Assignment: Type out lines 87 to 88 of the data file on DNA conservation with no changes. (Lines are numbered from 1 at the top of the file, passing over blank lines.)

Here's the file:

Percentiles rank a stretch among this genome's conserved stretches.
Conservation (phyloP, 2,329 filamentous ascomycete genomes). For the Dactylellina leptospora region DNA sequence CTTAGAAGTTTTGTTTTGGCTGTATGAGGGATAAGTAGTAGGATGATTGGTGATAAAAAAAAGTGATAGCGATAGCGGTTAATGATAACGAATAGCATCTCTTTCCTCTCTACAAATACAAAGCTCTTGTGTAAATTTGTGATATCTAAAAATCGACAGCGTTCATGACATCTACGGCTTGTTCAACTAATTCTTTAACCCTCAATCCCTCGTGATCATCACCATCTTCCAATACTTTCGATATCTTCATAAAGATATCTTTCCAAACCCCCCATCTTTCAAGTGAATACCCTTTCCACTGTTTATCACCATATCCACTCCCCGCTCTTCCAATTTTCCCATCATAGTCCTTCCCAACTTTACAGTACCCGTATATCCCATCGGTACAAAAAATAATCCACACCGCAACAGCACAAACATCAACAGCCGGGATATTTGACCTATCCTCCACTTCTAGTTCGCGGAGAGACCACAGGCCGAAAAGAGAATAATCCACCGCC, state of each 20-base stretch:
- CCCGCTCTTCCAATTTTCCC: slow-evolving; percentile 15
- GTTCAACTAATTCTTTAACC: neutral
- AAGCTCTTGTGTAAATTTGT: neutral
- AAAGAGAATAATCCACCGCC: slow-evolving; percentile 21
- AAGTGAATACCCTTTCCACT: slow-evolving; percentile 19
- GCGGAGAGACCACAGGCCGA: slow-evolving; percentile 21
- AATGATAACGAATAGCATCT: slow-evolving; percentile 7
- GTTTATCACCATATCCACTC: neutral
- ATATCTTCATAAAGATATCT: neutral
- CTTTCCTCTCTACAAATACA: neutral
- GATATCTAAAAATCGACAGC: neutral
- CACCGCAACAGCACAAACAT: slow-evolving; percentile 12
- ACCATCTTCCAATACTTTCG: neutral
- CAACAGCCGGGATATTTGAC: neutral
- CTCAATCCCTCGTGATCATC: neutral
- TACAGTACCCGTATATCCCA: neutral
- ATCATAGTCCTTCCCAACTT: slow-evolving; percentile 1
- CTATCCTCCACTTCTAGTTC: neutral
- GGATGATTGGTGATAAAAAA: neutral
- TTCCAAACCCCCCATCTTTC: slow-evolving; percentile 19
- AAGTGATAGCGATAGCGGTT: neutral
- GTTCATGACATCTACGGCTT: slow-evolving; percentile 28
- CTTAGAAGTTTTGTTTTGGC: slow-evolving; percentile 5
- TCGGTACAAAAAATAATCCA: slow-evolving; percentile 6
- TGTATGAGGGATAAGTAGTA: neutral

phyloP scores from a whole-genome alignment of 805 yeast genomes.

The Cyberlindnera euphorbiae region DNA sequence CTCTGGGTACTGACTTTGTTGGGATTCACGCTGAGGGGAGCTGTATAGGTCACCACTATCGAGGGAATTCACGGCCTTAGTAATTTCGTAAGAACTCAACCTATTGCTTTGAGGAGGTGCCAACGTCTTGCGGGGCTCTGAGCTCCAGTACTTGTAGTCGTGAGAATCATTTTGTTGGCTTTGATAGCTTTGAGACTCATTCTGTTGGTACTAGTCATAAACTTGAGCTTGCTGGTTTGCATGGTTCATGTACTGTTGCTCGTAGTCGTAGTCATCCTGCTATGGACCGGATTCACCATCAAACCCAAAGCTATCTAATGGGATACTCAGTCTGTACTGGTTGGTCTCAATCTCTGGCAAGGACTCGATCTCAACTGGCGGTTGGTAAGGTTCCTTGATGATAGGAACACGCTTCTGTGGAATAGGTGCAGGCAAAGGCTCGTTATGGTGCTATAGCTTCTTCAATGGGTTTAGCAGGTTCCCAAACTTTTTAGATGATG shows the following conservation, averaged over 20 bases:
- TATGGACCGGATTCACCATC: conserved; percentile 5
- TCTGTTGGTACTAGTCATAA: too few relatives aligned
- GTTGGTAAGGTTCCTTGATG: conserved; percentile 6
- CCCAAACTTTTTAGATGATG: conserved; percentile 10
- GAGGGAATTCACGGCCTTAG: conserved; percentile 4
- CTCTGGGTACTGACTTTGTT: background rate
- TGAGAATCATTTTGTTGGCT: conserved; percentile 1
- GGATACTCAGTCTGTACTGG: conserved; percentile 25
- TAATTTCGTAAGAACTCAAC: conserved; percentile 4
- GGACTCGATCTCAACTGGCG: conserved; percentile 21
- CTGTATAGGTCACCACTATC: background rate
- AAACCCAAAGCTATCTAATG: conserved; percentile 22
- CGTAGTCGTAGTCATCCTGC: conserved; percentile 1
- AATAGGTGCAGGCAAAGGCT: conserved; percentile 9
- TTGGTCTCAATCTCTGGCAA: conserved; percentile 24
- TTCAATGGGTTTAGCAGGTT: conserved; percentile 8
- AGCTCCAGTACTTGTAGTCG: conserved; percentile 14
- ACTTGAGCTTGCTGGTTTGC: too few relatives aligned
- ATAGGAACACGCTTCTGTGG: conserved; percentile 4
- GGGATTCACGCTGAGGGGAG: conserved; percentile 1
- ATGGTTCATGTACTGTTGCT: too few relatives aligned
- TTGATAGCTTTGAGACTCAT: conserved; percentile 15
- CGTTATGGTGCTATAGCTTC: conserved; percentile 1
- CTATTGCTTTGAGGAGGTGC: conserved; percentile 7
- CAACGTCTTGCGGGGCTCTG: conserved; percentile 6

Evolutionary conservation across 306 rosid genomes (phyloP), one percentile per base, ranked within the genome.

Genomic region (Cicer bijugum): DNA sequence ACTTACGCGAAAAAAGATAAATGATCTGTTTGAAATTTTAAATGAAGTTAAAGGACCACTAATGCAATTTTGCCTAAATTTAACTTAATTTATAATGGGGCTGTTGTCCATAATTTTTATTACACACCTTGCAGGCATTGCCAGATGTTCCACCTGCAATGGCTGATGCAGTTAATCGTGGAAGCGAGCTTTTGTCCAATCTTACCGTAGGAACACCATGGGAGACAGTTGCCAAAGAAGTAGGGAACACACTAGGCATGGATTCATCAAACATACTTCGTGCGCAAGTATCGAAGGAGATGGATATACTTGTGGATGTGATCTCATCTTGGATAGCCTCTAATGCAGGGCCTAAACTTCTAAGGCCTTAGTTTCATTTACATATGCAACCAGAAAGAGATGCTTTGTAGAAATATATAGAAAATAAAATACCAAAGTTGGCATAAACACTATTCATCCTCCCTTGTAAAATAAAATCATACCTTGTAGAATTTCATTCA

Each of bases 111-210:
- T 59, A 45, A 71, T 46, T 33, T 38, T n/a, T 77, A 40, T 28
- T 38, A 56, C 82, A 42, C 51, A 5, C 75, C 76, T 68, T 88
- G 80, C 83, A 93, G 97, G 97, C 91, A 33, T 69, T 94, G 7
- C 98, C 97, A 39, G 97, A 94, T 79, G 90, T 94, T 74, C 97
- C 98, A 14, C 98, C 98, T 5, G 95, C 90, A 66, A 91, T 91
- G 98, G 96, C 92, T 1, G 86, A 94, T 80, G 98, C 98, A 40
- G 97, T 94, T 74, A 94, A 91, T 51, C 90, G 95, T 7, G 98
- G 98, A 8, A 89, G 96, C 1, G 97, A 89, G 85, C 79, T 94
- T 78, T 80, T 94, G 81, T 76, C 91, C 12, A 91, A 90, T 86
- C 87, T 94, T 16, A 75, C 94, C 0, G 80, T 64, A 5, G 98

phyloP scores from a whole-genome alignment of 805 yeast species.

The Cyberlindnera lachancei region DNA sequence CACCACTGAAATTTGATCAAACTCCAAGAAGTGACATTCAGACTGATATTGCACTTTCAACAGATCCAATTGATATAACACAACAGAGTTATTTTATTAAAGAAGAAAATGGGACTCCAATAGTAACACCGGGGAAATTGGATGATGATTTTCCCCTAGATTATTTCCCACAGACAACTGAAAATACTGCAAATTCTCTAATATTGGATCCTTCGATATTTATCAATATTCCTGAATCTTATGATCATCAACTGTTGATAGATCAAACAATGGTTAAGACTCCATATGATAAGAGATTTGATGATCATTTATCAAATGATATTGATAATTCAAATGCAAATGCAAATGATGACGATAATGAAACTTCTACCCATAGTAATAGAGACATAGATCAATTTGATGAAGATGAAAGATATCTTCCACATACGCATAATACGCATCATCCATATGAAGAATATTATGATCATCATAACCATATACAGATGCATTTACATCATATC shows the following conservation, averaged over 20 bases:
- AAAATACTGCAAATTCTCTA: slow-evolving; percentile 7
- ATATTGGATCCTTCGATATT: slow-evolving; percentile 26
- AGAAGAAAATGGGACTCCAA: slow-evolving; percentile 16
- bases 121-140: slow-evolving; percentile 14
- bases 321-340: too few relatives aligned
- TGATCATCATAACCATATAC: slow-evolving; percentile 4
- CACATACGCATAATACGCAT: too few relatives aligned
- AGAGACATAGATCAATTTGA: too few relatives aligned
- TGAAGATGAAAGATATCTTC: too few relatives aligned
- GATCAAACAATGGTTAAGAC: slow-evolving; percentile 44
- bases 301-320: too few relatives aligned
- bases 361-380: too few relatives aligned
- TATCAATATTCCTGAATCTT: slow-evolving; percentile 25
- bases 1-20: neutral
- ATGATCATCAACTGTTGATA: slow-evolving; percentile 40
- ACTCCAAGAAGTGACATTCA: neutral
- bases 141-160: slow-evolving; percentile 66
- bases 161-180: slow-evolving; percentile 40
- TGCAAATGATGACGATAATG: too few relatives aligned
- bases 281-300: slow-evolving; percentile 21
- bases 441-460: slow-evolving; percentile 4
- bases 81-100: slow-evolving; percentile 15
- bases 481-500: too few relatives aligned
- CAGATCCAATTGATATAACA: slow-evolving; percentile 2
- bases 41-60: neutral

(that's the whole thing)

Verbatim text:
- bases 161-180: slow-evolving; percentile 40
- TGCAAATGATGACGATAATG: too few relatives aligned